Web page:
Financial concerns and child custody are oftentimes two of the biggest sources of frustration and contention in an Illinois divorce. The frustration can easily become twofold when the two are combined and tax season rolls around.
In a non-divorced household, parents are able to claim their children as depends while filing taxes, and share the dependency exemption. After a divorce, however, only one parent is able to claim a child as a dependent when filing for taxes. As you may expect, the ability to claim a child as a dependent can quickly become a major source of contention, both due to the financial and parental reasons.
What Does the IRS Say?
By default, the IRS states that the right to claim a child as a dependent belongs to the custodial parent in a divorce. Furthermore, the custodial parent is defined by the IRS as the parent who lives with the child for the greater amount of nights per years.
How Does the IRS's Rule Apply to Illinois Divorces?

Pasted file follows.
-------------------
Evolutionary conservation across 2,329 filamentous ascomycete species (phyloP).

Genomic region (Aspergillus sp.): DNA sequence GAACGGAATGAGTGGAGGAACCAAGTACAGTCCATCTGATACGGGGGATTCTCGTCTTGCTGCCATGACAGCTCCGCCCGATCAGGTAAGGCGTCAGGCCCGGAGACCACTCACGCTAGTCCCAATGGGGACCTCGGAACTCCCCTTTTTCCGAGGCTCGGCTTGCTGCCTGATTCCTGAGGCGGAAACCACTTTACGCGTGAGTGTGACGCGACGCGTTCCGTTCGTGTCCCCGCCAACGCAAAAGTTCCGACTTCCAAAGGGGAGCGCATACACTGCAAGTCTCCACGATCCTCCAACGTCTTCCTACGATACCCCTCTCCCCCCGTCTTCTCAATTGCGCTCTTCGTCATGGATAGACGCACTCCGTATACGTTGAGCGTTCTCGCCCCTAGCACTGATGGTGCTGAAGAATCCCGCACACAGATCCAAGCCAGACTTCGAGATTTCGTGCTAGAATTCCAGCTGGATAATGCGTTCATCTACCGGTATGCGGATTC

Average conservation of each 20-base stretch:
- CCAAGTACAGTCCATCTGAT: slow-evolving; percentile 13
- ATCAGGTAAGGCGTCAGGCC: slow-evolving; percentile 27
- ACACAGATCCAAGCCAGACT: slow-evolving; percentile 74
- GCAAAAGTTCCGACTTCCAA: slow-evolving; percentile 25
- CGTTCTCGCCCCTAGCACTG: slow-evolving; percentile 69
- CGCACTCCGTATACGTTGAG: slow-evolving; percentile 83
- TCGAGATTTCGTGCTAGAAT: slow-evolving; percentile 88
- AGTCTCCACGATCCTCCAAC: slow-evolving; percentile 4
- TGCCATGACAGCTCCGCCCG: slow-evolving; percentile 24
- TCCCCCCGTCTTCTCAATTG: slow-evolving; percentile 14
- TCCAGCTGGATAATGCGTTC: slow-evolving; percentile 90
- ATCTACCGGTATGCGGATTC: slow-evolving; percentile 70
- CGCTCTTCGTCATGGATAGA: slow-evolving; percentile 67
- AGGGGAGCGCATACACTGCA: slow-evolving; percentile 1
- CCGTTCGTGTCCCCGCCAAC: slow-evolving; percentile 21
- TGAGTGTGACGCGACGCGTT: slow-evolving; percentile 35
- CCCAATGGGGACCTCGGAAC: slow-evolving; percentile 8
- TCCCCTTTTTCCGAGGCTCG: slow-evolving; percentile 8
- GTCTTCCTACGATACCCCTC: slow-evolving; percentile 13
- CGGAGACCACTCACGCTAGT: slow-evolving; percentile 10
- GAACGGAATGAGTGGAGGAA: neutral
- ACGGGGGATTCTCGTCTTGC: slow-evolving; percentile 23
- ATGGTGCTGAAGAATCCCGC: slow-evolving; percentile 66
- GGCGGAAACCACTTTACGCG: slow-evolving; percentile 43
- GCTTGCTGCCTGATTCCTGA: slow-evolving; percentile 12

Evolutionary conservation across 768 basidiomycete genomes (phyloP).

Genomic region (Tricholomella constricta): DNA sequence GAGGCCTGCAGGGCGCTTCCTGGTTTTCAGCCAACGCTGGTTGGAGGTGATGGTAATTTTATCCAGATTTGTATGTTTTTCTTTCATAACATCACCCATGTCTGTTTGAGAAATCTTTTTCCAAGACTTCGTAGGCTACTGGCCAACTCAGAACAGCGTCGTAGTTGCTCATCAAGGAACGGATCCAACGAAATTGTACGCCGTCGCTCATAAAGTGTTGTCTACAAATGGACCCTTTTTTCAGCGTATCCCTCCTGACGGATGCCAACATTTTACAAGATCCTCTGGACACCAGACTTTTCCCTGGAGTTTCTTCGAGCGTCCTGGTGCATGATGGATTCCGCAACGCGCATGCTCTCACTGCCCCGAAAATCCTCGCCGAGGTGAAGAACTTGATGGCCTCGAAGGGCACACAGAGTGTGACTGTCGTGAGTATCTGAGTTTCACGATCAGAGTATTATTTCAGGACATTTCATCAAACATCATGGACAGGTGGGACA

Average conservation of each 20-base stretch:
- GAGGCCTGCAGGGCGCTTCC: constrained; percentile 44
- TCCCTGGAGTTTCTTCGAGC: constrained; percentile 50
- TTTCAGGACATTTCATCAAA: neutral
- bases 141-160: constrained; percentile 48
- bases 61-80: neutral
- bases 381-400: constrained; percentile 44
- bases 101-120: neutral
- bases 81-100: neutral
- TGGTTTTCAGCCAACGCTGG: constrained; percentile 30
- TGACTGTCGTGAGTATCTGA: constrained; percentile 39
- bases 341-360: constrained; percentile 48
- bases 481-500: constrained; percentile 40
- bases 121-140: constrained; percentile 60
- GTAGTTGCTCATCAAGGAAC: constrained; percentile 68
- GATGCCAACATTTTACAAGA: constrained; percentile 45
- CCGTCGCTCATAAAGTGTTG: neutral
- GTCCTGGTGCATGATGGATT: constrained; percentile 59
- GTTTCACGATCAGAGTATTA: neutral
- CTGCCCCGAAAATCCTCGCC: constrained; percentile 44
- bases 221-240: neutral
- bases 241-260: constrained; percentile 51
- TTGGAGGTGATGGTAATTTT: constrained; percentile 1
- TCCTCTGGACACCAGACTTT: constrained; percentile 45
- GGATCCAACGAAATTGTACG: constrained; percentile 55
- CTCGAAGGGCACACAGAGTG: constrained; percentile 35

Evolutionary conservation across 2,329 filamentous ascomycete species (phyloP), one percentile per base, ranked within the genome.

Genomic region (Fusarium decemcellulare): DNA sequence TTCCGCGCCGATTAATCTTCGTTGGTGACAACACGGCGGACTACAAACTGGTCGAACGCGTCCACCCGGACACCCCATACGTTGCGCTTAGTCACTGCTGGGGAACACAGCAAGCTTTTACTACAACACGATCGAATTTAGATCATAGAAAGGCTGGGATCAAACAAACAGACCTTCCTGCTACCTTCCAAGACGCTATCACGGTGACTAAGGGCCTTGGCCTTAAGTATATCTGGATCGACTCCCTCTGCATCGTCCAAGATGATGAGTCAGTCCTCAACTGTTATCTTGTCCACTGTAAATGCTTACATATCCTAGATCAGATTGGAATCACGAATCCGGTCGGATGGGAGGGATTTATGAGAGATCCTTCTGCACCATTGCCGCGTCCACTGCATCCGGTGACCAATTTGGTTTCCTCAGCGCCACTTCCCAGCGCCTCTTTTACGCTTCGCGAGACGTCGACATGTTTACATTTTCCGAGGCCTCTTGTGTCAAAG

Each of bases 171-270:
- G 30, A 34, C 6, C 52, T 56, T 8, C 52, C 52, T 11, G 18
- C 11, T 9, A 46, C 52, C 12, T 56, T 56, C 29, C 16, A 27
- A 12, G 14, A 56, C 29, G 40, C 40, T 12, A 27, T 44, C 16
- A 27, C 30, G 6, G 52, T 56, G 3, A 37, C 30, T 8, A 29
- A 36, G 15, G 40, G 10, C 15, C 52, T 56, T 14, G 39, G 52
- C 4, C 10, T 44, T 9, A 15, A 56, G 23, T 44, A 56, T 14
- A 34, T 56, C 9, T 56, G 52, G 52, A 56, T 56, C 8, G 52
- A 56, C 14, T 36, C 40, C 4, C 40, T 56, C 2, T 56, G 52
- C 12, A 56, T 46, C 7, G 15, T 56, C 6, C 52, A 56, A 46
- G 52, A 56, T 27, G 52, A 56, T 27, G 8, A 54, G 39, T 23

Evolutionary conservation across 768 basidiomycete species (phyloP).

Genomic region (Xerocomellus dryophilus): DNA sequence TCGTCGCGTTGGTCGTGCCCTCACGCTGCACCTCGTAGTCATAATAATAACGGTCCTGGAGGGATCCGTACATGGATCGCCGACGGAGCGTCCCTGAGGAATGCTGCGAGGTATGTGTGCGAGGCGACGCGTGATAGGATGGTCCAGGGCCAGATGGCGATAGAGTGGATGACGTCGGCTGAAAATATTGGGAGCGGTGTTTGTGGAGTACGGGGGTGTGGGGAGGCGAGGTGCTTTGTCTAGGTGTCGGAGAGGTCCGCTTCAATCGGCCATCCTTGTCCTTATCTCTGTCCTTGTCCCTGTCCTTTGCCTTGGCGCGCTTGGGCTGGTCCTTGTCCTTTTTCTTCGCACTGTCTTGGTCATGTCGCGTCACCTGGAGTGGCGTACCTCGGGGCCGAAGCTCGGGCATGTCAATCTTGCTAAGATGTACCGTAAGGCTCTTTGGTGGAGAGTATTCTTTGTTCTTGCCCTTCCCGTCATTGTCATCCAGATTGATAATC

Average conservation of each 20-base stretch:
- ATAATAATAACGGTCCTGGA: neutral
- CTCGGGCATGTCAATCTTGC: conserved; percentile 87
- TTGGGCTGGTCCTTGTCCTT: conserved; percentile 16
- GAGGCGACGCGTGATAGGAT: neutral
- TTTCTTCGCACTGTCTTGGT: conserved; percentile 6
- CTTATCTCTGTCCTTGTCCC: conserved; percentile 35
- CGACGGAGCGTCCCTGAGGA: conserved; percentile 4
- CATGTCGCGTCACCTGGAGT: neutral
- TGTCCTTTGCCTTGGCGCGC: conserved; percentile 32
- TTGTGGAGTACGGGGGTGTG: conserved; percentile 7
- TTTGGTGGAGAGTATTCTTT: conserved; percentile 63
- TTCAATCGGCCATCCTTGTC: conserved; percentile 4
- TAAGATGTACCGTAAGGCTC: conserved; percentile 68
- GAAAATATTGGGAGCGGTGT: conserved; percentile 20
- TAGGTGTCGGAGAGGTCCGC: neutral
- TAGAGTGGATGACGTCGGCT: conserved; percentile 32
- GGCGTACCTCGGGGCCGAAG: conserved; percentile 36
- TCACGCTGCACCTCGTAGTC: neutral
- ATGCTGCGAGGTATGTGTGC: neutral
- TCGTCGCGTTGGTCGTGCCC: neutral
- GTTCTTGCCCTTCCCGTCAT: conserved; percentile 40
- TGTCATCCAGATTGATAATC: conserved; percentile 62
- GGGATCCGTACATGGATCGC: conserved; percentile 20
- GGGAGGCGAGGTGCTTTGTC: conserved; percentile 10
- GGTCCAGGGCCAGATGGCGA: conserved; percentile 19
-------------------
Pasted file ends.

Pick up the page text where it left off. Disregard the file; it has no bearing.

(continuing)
In recent years, the state of Illinois has retired the legal terms of ‘child custody' or ‘custodial parent', in favor of ‘parenting time.' This terminology differs from the IRS's rules. However, in most divorce cases, the IRS's rules will still be held applicable as a guideline when determining who will claim a child as a dependent when filing taxes.
Are There Exceptions to This Guideline?
In general, there are two circumstances in which a non-custodial parent may claim a child as a dependent while filing for taxes:
- If there is a prior agreement in place which states that there are years in which the non-custodial parent may claim the dependency exemption
- If the custodial parent relinquishes the exemption by filing IRS Form 8332.
How Can These Laws Affect Me?
Whether you are considered a custodial parent or non-custodial parent under IRS guidelines, the dependency exemption may be of great importance to you, from both a parental and financial standpoint.
If you are in the process of negotiating allocation of parental responsibilities, parenting time, or child support in Illinois, the dependency exemption is definitely something you may want to take into consideration and take the time to plan out. Take the time to sit down with a family law attorney to discuss your family law case and analyze your options.
Facing an Illinois Parenting Time, Child Support, or Divorce Case? Contact Family Law Attorneys Today
Whether you are looking to file a family law case, in the middle of a pending case, or still in the early stages of consideration, it's never a wrong time to consult with a family law attorney and discuss your legal options. To schedule a free consultation, contact our law office at (630) 261-9098.